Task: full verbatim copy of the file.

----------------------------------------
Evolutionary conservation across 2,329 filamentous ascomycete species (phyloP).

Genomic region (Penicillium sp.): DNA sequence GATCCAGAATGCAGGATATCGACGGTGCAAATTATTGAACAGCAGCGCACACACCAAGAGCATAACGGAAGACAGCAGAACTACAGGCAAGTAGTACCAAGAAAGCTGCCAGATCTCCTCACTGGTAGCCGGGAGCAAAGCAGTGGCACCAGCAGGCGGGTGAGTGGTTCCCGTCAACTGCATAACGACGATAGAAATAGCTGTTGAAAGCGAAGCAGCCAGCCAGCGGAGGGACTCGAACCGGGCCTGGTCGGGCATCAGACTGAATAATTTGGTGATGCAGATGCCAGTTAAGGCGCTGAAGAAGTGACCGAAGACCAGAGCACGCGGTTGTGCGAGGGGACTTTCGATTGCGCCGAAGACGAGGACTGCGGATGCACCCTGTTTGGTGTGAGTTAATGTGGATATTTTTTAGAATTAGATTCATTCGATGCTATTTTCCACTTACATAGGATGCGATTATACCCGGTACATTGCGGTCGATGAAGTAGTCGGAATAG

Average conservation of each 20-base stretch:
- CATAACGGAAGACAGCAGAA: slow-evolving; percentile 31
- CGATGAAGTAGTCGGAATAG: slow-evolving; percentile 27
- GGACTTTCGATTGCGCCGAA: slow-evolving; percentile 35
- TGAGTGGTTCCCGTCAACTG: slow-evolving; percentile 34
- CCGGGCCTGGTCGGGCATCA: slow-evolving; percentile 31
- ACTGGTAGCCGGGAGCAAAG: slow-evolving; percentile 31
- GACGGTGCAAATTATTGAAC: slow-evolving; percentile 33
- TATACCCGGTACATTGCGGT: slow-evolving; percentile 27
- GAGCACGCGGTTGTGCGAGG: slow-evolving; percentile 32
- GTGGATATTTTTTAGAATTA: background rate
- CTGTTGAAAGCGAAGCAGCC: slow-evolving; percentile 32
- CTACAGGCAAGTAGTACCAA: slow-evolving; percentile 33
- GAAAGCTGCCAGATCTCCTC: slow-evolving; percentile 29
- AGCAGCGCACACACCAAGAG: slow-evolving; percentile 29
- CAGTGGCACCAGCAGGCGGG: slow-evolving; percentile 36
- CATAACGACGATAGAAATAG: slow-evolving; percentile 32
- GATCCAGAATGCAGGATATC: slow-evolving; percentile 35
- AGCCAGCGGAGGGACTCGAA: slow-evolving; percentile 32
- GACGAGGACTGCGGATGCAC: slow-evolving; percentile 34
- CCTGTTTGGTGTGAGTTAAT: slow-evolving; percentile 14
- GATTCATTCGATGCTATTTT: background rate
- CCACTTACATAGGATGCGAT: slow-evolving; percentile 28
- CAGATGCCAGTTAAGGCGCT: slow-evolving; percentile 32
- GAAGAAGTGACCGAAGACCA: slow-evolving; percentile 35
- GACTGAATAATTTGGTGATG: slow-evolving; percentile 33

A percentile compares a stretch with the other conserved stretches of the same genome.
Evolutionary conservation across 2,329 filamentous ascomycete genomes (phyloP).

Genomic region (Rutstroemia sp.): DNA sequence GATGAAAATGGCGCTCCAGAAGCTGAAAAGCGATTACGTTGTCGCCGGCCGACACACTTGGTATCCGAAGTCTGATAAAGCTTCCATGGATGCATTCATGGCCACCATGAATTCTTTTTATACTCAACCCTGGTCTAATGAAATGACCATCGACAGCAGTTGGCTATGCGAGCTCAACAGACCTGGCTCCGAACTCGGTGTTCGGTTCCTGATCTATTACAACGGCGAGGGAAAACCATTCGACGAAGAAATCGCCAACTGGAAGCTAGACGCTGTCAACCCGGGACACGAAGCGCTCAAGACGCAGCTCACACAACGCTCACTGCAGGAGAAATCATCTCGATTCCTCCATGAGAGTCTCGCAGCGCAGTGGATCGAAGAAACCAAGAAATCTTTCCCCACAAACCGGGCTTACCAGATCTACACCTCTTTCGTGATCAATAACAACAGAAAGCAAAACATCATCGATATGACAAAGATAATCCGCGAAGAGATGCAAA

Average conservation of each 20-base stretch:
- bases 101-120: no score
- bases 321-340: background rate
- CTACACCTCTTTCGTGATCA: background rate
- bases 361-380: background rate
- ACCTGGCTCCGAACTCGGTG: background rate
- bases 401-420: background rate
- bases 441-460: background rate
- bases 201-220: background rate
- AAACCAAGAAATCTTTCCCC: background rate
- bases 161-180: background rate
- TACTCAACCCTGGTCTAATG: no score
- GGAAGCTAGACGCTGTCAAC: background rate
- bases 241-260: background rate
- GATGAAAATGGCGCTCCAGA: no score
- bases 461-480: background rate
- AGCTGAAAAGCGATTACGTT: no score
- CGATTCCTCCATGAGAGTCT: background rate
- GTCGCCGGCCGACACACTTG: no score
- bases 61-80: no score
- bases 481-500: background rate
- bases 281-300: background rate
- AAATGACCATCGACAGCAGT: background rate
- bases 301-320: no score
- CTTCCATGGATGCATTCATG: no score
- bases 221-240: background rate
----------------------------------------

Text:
Evolutionary conservation across 2,329 filamentous ascomycete species (phyloP).

Genomic region (Penicillium sp.): DNA sequence GATCCAGAATGCAGGATATCGACGGTGCAAATTATTGAACAGCAGCGCACACACCAAGAGCATAACGGAAGACAGCAGAACTACAGGCAAGTAGTACCAAGAAAGCTGCCAGATCTCCTCACTGGTAGCCGGGAGCAAAGCAGTGGCACCAGCAGGCGGGTGAGTGGTTCCCGTCAACTGCATAACGACGATAGAAATAGCTGTTGAAAGCGAAGCAGCCAGCCAGCGGAGGGACTCGAACCGGGCCTGGTCGGGCATCAGACTGAATAATTTGGTGATGCAGATGCCAGTTAAGGCGCTGAAGAAGTGACCGAAGACCAGAGCACGCGGTTGTGCGAGGGGACTTTCGATTGCGCCGAAGACGAGGACTGCGGATGCACCCTGTTTGGTGTGAGTTAATGTGGATATTTTTTAGAATTAGATTCATTCGATGCTATTTTCCACTTACATAGGATGCGATTATACCCGGTACATTGCGGTCGATGAAGTAGTCGGAATAG

Average conservation of each 20-base stretch:
- CATAACGGAAGACAGCAGAA: slow-evolving; percentile 31
- CGATGAAGTAGTCGGAATAG: slow-evolving; percentile 27
- GGACTTTCGATTGCGCCGAA: slow-evolving; percentile 35
- TGAGTGGTTCCCGTCAACTG: slow-evolving; percentile 34
- CCGGGCCTGGTCGGGCATCA: slow-evolving; percentile 31
- ACTGGTAGCCGGGAGCAAAG: slow-evolving; percentile 31
- GACGGTGCAAATTATTGAAC: slow-evolving; percentile 33
- TATACCCGGTACATTGCGGT: slow-evolving; percentile 27
- GAGCACGCGGTTGTGCGAGG: slow-evolving; percentile 32
- GTGGATATTTTTTAGAATTA: background rate
- CTGTTGAAAGCGAAGCAGCC: slow-evolving; percentile 32
- CTACAGGCAAGTAGTACCAA: slow-evolving; percentile 33
- GAAAGCTGCCAGATCTCCTC: slow-evolving; percentile 29
- AGCAGCGCACACACCAAGAG: slow-evolving; percentile 29
- CAGTGGCACCAGCAGGCGGG: slow-evolving; percentile 36
- CATAACGACGATAGAAATAG: slow-evolving; percentile 32
- GATCCAGAATGCAGGATATC: slow-evolving; percentile 35
- AGCCAGCGGAGGGACTCGAA: slow-evolving; percentile 32
- GACGAGGACTGCGGATGCAC: slow-evolving; percentile 34
- CCTGTTTGGTGTGAGTTAAT: slow-evolving; percentile 14
- GATTCATTCGATGCTATTTT: background rate
- CCACTTACATAGGATGCGAT: slow-evolving; percentile 28
- CAGATGCCAGTTAAGGCGCT: slow-evolving; percentile 32
- GAAGAAGTGACCGAAGACCA: slow-evolving; percentile 35
- GACTGAATAATTTGGTGATG: slow-evolving; percentile 33

A percentile compares a stretch with the other conserved stretches of the same genome.
Evolutionary conservation across 2,329 filamentous ascomycete genomes (phyloP).

Genomic region (Rutstroemia sp.): DNA sequence GATGAAAATGGCGCTCCAGAAGCTGAAAAGCGATTACGTTGTCGCCGGCCGACACACTTGGTATCCGAAGTCTGATAAAGCTTCCATGGATGCATTCATGGCCACCATGAATTCTTTTTATACTCAACCCTGGTCTAATGAAATGACCATCGACAGCAGTTGGCTATGCGAGCTCAACAGACCTGGCTCCGAACTCGGTGTTCGGTTCCTGATCTATTACAACGGCGAGGGAAAACCATTCGACGAAGAAATCGCCAACTGGAAGCTAGACGCTGTCAACCCGGGACACGAAGCGCTCAAGACGCAGCTCACACAACGCTCACTGCAGGAGAAATCATCTCGATTCCTCCATGAGAGTCTCGCAGCGCAGTGGATCGAAGAAACCAAGAAATCTTTCCCCACAAACCGGGCTTACCAGATCTACACCTCTTTCGTGATCAATAACAACAGAAAGCAAAACATCATCGATATGACAAAGATAATCCGCGAAGAGATGCAAA

Average conservation of each 20-base stretch:
- bases 101-120: no score
- bases 321-340: background rate
- CTACACCTCTTTCGTGATCA: background rate
- bases 361-380: background rate
- ACCTGGCTCCGAACTCGGTG: background rate
- bases 401-420: background rate
- bases 441-460: background rate
- bases 201-220: background rate
- AAACCAAGAAATCTTTCCCC: background rate
- bases 161-180: background rate
- TACTCAACCCTGGTCTAATG: no score
- GGAAGCTAGACGCTGTCAAC: background rate
- bases 241-260: background rate
- GATGAAAATGGCGCTCCAGA: no score
- bases 461-480: background rate
- AGCTGAAAAGCGATTACGTT: no score
- CGATTCCTCCATGAGAGTCT: background rate
- GTCGCCGGCCGACACACTTG: no score
- bases 61-80: no score
- bases 481-500: background rate
- bases 281-300: background rate
- AAATGACCATCGACAGCAGT: background rate
- bases 301-320: no score
- CTTCCATGGATGCATTCATG: no score
- bases 221-240: background rate